Impact of citrus nematode (Tylenchulus semipenetrans) densities in soil on yield of grapevines (Vitis vinifera 'Shiraz') in south-eastern New South Wales

Mohommed Rahman, H Creecy, Beverley Orchard

Research output: Contribution to journalArticlepeer-review

4 Citations (Scopus)
35 Downloads (Pure)

Abstract

'Shiraz' is a popular red wine grape variety grown in NSW, Australia, and is susceptible to citrus nematode (Tylenchulus semipenetrans). The extent of damage, particularly yield loss, or the damage threshold level of T. semipenetrans in 'Shiraz' is not known. In this study we investigated the population dynamics and the effects of a range of population densities of T. semipenetrans on yield of 'Shiraz' in a naturally infested vineyard across three growing seasons. Results showed that the population density of T. semipenetrans J2 in soil did not increase or decrease consistently during the trial period. However, the population densities varied significantly (P < 0.05) between the temporal seasons in a year and were in order of summer > spring > autumn > winter. Yield from vines with T. semipenetrans J2 population densities greater than 9,000·kg-1 dry soil (average population over 11,000·kg-1 dry soil) was 15 % lower compared to vines with 500-3,000 (average 932) T. semipenetrans J2·kg-1 dry soil in 2004 but not in 2001 and 2003. Regression analysis showed a linear trend (r = -0.36) on yield decrease with the increase of T. semipenetrans densities in soil in 2004, when the 'Shiraz' vines were eight years old. Pruning weight was reduced by 18.7 to 22.9 % when nematode population densities were greater than 12,000·kg-1 dry soil (average population over 19,000·kg-1 dry soil).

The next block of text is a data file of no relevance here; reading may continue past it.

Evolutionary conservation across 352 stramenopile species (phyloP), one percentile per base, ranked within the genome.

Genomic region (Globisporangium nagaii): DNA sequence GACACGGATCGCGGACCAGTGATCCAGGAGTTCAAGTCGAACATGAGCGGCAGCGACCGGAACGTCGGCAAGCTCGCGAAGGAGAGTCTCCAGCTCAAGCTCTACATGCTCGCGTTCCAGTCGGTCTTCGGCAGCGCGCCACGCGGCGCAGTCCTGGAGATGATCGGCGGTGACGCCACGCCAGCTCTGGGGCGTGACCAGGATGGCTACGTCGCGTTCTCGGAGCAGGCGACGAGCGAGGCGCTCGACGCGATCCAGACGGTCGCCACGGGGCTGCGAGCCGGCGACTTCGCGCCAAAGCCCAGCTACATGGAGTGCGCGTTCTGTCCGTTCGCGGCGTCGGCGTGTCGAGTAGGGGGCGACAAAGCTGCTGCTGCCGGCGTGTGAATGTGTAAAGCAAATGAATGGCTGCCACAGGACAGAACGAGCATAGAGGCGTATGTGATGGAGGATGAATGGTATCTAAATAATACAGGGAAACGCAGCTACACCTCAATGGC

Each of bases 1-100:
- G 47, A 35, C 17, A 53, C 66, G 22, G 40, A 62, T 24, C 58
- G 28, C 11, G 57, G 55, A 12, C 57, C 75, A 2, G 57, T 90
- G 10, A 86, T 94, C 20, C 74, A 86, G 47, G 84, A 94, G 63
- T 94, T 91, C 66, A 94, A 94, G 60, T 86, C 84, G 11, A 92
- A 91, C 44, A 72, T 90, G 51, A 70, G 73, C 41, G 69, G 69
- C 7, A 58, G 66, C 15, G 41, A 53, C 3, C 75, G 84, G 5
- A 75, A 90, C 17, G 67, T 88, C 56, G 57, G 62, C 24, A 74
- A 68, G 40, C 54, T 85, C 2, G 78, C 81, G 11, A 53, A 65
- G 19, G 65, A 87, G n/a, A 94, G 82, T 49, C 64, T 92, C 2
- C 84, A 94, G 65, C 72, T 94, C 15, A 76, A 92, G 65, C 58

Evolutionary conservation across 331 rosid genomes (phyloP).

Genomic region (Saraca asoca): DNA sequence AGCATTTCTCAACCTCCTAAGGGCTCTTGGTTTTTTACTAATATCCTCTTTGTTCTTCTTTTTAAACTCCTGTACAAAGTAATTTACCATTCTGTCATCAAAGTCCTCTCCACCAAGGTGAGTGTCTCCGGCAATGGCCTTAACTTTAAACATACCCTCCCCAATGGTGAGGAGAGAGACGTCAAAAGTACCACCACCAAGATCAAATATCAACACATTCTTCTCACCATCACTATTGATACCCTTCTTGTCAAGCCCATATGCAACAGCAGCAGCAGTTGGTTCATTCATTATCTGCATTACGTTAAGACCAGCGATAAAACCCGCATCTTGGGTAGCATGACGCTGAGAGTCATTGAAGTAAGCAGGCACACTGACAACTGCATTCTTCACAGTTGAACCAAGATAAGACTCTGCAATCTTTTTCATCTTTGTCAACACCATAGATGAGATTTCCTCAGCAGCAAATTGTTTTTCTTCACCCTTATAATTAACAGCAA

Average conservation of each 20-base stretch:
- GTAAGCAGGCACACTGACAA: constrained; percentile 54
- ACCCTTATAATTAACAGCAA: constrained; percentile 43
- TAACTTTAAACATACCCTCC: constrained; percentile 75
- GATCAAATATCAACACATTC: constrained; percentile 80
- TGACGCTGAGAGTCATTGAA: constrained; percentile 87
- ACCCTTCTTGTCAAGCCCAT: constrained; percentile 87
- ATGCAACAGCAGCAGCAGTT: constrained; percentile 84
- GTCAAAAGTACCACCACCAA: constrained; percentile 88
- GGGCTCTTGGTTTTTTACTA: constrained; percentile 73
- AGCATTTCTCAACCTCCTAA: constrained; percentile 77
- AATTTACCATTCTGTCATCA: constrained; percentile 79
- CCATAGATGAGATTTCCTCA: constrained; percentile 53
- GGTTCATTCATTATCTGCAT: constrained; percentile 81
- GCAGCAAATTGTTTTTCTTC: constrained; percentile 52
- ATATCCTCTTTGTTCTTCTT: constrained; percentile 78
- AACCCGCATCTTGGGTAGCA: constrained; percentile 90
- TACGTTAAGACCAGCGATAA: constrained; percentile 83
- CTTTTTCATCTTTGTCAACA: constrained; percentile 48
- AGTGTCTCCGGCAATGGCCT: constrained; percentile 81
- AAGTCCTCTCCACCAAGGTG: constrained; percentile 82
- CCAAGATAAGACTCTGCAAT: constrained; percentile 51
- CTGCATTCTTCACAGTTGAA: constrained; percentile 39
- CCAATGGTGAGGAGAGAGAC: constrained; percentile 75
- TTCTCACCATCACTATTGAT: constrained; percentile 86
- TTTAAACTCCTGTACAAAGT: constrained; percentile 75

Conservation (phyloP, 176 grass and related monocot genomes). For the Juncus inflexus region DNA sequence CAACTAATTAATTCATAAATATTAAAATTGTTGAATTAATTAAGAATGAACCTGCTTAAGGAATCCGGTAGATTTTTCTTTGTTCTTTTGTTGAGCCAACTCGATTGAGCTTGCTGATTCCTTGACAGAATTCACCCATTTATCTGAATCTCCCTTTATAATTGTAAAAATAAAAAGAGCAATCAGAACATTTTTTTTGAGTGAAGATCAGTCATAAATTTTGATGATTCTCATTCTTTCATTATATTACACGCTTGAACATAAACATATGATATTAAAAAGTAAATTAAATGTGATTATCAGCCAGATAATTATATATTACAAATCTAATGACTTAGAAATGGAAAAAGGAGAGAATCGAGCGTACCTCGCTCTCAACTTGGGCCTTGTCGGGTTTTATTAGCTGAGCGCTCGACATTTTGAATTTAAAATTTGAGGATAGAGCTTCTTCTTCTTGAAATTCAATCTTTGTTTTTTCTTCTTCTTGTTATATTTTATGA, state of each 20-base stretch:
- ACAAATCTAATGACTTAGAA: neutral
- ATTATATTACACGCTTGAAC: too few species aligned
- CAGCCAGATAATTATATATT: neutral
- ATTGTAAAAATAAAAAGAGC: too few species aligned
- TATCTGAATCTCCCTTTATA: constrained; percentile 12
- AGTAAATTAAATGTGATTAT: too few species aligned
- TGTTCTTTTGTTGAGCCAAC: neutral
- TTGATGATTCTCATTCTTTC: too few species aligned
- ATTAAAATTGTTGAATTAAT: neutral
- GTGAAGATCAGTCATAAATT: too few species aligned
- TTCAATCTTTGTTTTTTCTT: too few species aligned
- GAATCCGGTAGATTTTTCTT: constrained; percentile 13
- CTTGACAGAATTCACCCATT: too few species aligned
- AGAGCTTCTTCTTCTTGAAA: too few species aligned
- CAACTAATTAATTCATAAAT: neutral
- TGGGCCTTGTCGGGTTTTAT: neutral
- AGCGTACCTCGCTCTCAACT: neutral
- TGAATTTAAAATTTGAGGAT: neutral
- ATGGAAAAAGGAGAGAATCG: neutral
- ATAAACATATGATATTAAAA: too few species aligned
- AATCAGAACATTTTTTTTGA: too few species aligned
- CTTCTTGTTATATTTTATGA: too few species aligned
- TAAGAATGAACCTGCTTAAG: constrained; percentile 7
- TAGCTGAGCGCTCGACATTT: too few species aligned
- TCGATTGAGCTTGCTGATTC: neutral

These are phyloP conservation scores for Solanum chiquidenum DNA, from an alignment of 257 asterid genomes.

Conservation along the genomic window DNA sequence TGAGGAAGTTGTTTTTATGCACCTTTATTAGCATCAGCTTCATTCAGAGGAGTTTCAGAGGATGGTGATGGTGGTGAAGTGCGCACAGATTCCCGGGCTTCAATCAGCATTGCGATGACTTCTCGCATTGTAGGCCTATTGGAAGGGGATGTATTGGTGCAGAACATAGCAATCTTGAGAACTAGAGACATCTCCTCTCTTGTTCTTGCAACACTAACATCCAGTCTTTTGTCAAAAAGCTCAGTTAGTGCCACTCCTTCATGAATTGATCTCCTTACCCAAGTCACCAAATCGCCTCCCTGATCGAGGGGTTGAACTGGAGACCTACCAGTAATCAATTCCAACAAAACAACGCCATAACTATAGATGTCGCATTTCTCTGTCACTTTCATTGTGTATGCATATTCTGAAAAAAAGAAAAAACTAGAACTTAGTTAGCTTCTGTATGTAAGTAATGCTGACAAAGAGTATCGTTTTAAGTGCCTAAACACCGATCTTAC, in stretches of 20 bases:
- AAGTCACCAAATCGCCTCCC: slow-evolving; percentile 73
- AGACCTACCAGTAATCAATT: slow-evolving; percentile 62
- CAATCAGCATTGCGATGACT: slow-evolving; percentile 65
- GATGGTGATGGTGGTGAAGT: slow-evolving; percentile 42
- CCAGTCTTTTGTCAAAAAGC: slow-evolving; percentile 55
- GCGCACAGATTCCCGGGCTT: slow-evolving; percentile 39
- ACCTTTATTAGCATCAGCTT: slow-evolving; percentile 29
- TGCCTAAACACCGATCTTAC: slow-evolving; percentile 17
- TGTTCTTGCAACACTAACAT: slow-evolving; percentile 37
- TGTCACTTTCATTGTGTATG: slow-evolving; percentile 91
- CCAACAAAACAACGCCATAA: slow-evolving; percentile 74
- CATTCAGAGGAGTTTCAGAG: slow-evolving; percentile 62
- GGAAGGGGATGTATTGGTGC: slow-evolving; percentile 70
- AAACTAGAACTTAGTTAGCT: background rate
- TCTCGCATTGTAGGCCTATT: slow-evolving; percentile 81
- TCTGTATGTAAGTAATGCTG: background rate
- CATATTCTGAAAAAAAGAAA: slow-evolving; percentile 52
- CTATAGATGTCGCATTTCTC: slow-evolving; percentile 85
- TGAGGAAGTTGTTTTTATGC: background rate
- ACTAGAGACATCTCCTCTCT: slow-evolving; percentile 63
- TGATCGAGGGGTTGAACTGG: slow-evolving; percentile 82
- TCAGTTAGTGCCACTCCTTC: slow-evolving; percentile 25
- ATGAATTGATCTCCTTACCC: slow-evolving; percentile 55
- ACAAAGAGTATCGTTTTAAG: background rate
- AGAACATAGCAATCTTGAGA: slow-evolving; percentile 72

Original languageEnglish
Pages (from-to)175-180
Number of pages6
JournalVitis - Journal of Grapevine Research
Volume47
Issue number3
Publication statusPublished - 2008

Fingerprint Dive into the research topics of 'Impact of citrus nematode (Tylenchulus semipenetrans) densities in soil on yield of grapevines (Vitis vinifera 'Shiraz') in south-eastern New South Wales'. Together they form a unique fingerprint.

Cite this